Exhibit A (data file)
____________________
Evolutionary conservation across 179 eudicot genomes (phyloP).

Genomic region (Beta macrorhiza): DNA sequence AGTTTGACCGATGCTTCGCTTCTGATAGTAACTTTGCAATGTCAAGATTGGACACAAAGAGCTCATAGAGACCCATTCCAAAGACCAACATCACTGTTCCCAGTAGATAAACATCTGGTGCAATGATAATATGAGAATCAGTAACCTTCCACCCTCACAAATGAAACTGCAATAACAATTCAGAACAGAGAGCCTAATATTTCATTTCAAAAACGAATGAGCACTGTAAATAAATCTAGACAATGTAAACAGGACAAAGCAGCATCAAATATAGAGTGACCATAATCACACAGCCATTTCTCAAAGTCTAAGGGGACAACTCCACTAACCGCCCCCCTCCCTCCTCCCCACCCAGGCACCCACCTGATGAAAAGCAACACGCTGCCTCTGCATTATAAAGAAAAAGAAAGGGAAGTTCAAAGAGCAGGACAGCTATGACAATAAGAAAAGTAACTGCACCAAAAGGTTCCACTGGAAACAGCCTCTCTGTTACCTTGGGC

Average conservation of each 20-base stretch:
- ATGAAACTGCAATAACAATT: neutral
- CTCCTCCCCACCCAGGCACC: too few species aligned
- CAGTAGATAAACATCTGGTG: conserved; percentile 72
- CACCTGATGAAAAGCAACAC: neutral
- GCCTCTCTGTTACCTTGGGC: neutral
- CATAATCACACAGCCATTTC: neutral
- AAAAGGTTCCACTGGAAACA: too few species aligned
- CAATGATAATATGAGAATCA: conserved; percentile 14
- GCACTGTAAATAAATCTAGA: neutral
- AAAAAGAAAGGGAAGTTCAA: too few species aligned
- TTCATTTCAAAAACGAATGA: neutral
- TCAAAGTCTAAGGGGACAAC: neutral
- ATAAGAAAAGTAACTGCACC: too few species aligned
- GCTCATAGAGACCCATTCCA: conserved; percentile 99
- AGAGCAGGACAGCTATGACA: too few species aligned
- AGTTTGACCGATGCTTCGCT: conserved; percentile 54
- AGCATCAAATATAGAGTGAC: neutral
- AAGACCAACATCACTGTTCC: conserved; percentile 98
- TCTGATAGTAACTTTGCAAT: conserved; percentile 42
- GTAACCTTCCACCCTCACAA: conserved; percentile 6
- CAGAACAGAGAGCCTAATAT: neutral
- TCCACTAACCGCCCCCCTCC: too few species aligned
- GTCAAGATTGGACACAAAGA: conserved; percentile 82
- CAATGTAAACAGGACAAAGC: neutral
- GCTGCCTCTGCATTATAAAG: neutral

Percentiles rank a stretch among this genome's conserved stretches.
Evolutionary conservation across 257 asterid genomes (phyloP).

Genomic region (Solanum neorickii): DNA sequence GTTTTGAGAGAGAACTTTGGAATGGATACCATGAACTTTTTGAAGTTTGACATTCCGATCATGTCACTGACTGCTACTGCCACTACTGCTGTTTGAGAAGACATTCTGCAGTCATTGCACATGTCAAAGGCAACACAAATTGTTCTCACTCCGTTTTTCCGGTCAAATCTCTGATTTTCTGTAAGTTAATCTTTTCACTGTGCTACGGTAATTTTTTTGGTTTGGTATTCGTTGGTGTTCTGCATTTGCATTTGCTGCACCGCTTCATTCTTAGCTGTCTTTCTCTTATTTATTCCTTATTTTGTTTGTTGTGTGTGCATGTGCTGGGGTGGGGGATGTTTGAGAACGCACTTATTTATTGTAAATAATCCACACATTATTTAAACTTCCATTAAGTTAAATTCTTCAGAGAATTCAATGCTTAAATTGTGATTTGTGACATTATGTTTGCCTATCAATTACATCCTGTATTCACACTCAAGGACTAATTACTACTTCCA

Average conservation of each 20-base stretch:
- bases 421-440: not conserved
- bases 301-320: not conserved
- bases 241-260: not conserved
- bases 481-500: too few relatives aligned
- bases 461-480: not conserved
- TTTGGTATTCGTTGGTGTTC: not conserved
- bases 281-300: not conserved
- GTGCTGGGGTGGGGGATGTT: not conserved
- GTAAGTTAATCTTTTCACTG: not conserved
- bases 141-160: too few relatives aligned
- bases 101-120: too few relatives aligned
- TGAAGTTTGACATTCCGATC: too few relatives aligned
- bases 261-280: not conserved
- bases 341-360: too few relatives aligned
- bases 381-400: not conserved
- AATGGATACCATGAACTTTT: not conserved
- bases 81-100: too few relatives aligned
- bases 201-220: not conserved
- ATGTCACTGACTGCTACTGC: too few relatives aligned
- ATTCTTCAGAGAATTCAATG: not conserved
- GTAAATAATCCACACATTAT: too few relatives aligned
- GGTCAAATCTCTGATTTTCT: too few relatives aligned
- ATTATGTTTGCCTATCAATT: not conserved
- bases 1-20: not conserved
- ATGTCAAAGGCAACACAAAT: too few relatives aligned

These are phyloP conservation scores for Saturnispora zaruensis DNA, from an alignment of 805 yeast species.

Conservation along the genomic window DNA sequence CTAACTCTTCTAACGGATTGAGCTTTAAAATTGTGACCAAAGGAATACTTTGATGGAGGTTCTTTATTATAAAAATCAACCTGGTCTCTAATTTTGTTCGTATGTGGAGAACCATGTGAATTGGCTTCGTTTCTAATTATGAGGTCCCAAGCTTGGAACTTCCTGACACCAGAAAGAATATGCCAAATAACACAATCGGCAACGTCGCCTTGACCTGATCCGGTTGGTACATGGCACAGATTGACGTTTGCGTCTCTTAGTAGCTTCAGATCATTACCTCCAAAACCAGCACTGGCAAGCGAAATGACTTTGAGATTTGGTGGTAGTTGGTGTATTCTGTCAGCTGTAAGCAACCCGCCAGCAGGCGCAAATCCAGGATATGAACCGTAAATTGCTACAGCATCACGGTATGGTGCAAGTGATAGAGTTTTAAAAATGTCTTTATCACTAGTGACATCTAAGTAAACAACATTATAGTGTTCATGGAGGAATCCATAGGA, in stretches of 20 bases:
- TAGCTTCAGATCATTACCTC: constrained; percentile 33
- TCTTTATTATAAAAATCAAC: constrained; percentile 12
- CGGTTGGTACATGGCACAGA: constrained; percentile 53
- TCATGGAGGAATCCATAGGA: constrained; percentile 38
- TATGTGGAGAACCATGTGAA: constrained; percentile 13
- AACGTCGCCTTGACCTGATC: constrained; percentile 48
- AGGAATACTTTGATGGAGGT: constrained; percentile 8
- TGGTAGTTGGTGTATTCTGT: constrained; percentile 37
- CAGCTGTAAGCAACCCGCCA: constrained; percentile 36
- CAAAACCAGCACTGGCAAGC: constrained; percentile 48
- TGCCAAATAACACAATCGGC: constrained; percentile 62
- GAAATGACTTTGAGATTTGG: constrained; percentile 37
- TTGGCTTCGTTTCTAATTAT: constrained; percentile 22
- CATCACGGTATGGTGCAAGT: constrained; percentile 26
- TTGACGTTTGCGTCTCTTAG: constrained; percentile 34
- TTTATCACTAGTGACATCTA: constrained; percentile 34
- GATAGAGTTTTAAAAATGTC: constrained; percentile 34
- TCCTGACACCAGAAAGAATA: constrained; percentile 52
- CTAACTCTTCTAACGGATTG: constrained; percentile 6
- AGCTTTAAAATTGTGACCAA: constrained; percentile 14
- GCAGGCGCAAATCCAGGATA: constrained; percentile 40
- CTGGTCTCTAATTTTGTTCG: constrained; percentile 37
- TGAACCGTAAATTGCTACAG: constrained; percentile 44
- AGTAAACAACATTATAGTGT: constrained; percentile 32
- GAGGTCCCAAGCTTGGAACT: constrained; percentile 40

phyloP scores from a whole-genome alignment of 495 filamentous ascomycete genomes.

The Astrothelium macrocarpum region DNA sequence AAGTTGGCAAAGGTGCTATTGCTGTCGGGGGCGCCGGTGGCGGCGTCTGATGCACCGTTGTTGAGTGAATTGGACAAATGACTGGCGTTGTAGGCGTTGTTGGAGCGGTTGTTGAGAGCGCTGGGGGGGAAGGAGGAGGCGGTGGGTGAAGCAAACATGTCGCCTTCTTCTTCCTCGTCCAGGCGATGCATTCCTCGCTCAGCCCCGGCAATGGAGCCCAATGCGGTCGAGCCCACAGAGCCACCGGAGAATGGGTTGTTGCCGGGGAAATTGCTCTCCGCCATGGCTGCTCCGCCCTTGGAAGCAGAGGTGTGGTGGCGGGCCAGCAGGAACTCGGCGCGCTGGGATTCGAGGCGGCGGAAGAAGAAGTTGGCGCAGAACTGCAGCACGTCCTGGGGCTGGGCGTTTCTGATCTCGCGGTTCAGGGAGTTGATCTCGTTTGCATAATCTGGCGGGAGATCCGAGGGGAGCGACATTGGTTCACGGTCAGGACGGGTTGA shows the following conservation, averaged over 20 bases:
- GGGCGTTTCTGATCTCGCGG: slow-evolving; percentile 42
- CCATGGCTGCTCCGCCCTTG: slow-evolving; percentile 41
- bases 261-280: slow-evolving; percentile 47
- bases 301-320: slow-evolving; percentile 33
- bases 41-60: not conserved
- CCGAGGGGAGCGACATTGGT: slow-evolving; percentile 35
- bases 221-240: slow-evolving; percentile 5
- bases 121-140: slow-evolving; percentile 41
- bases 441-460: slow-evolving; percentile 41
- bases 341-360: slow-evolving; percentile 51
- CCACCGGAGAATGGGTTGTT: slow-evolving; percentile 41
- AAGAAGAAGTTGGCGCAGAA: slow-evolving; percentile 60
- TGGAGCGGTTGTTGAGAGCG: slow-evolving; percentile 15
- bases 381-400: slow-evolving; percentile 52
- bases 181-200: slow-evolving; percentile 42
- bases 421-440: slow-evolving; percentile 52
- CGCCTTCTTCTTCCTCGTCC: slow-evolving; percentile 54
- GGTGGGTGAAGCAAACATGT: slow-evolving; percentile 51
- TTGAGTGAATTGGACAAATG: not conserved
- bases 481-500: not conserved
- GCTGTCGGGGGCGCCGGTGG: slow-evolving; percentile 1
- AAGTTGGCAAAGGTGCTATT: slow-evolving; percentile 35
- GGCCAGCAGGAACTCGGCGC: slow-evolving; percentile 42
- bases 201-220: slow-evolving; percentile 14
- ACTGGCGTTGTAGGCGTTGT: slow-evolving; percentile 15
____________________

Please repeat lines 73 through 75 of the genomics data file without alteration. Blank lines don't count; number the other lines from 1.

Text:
- CATCACGGTATGGTGCAAGT: constrained; percentile 26
- TTGACGTTTGCGTCTCTTAG: constrained; percentile 34
- TTTATCACTAGTGACATCTA: constrained; percentile 34